Dramatic loss of Arctic sea ice, in stark contrast to the Antarctic, says UC lecturer
The Arctic has suffered a staggering loss in sea ice, in stark contrast to the Antarctic, a University of Canterbury (UC) lecturer said today.
This last northern season the Arctic experienced a record minimum in sea extent, and with this trend continuing the sea ice in the Arctic is expected to disappear over summer in the near future, with uncertain consequences for the global climate, UC senior lecturer Wolfgang Rack said today.
``Sea ice shrinkage in the North is in stark contrast to the Antarctic, where a slight overall increase in sea ice coverage is observed. However, there are significant regional differences. A significant increase in the Ross Sea is almost balanced by a significant decrease in the Amundsen - Bellingshausen Sea.
``A recent publication suggests that there was slight overall decrease in thickness in the Ross Sea. Our study suggests there was a significant increase in multiyear sea ice thickness in McMurdo Sound over the period 2003-2009, which is likely related to the close inter-action of sea ice and ice shelf in this area.
``The stark contrast between the Arctic and Antarctic might be partly explained by the slight cooling trend observed in many parts of the Antarctic, which is believed to be a consequence of the Ozone hole.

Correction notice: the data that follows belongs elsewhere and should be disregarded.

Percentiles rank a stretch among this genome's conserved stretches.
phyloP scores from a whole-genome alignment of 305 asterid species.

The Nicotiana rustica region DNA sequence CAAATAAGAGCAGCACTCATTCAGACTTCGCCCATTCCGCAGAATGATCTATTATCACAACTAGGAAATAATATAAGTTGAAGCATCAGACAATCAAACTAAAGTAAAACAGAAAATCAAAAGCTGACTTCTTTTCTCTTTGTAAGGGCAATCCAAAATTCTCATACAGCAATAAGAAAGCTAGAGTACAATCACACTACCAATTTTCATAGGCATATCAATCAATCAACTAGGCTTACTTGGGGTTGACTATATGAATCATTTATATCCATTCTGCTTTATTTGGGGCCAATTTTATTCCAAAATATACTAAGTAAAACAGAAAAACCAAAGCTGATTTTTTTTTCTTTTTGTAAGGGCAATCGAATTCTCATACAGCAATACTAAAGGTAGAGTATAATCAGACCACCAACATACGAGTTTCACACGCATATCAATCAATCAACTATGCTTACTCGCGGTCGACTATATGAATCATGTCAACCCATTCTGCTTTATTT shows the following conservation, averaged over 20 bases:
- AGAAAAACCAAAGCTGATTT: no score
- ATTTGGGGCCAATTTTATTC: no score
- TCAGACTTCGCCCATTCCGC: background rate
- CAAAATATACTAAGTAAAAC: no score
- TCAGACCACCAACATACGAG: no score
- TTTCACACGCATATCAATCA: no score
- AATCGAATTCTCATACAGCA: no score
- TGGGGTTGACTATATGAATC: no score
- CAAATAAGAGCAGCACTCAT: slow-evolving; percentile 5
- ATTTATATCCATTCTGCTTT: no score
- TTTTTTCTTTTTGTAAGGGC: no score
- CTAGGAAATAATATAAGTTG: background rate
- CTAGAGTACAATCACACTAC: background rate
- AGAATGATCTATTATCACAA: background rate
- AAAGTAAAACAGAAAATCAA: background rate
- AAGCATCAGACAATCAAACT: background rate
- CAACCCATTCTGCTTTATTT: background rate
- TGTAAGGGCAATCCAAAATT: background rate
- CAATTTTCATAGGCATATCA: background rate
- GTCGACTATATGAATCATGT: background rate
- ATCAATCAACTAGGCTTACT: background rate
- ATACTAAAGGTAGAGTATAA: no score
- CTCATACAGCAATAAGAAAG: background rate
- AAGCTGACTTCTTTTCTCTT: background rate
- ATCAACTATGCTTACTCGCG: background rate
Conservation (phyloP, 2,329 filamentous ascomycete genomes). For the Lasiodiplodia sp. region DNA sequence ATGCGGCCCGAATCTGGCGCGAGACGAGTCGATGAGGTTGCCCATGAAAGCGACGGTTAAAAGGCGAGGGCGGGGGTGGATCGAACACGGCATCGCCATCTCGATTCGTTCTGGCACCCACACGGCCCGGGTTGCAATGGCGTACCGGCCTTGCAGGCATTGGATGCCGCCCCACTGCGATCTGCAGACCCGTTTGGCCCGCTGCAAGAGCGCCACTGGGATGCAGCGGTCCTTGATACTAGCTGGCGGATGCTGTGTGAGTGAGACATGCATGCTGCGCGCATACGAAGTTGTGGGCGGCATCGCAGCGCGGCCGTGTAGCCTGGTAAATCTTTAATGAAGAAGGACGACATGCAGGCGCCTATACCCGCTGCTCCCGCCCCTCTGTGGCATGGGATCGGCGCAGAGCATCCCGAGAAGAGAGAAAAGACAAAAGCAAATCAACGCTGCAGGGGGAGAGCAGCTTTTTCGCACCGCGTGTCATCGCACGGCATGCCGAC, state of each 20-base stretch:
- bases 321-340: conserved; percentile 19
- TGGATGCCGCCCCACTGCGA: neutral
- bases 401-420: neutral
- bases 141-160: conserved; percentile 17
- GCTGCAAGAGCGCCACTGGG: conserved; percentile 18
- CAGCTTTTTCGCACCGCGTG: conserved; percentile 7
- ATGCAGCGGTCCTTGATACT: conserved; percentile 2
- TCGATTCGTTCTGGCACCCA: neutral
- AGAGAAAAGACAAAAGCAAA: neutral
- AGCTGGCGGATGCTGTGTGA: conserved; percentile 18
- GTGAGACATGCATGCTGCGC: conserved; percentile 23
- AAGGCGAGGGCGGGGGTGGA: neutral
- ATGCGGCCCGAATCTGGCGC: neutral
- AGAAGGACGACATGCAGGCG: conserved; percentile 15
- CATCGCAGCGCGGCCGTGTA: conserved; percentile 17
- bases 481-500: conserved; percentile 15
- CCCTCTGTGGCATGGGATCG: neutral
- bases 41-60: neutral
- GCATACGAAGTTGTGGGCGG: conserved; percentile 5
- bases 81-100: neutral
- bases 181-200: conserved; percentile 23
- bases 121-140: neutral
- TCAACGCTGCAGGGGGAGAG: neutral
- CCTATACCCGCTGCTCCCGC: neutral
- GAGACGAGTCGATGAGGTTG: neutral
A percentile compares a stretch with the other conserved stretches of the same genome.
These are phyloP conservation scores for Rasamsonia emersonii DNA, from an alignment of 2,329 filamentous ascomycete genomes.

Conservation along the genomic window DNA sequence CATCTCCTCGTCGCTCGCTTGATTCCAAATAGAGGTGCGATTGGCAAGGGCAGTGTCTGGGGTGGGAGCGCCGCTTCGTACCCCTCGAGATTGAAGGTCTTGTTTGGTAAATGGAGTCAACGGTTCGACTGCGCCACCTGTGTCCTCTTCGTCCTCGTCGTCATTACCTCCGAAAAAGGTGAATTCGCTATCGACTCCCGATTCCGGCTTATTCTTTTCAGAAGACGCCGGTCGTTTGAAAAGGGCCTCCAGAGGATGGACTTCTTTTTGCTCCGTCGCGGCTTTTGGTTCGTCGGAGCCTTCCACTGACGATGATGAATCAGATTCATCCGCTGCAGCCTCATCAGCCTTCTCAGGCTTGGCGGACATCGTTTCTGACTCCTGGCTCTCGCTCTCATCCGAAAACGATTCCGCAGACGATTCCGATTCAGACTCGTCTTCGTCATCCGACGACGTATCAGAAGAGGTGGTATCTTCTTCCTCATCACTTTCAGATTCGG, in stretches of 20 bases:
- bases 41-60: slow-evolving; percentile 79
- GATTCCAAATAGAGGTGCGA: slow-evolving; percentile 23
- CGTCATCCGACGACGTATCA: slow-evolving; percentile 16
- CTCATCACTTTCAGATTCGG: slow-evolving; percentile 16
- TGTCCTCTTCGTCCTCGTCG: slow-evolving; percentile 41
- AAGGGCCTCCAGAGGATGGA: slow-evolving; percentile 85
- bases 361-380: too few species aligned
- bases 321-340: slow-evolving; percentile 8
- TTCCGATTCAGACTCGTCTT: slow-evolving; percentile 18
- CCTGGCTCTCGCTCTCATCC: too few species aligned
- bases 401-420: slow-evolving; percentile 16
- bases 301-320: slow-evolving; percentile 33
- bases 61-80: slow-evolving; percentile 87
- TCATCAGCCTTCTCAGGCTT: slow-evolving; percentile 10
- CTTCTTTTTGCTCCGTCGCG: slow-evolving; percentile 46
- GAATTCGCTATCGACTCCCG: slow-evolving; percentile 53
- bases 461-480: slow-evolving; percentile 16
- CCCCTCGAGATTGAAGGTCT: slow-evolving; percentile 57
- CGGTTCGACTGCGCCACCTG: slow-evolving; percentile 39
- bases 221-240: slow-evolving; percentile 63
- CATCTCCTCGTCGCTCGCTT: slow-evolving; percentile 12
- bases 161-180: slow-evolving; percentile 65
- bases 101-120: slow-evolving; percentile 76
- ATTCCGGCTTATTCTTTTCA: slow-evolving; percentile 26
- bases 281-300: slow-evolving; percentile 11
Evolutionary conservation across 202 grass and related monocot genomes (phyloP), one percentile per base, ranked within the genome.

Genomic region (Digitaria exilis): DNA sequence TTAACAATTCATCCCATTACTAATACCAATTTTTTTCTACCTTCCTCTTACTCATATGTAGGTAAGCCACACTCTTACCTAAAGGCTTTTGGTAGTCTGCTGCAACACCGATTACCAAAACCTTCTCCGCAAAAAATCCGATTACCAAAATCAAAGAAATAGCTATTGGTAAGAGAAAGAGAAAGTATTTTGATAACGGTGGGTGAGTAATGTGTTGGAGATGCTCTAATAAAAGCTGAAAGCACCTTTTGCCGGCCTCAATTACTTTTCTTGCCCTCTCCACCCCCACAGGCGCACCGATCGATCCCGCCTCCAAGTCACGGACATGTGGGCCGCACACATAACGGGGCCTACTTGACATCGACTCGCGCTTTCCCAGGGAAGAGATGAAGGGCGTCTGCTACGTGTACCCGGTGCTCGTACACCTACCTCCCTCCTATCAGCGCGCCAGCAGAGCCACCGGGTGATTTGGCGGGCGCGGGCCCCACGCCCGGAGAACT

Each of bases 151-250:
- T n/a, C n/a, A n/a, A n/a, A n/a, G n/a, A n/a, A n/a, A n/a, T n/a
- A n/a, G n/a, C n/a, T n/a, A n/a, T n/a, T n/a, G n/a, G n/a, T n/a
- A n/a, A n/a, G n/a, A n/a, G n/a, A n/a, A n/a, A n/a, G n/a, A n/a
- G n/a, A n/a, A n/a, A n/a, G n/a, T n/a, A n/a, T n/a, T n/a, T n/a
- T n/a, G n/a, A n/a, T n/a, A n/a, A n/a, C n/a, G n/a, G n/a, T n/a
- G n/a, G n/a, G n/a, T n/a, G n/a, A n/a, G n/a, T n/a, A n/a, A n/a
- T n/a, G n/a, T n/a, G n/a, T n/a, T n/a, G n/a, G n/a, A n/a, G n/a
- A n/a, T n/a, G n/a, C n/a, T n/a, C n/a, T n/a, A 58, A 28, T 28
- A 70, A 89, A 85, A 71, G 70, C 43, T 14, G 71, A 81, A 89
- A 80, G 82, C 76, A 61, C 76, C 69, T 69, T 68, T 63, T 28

``However, the sea ice in the Southern Ocean is dynamic from year to year and in between seasons, and it needs a much better understanding of the interaction between sea ice and the atmosphere ocean system to come up with reliable predictions,'' Dr Rack said.
In the Antarctic where the ocean was warming and sea ice was reduced scientists were also observing retreating land ice, like at the West Antarctic Ice Sheet. It was not completely clear how this was linked, but if this process continued then sea levels were expected to rise higher, he said.
UC's Gateway Antarctica has employed a post-doctoral researcher in atmospheric modelling who should strengthen this research at UC contributing to a better understanding of this important part of the climate system.
There are no ice shelves in Greenland, because it is too warm, whereas 75 percent of the Antarctic coastline is bordered by ice shelves. Reduction of the grounded ice sheet contributes to sea level rise, which is not the case for ice shelf, which is already floating in water. However, reduction of ice shelves speeds up the loss of grounded ice.
``It makes a huge difference for climate if the southern ocean is covered by ice or not. New Zealand is surrounded by the southern ocean; our climate is going to change. Water levels will raise if the ice sheets melts. We need to know how fast the changes will occur. How much sea level rise in the next 100 years?'' he said.
Dr Rack will deliver an address as part of Icefest at the UC Science Cafe on Saturday.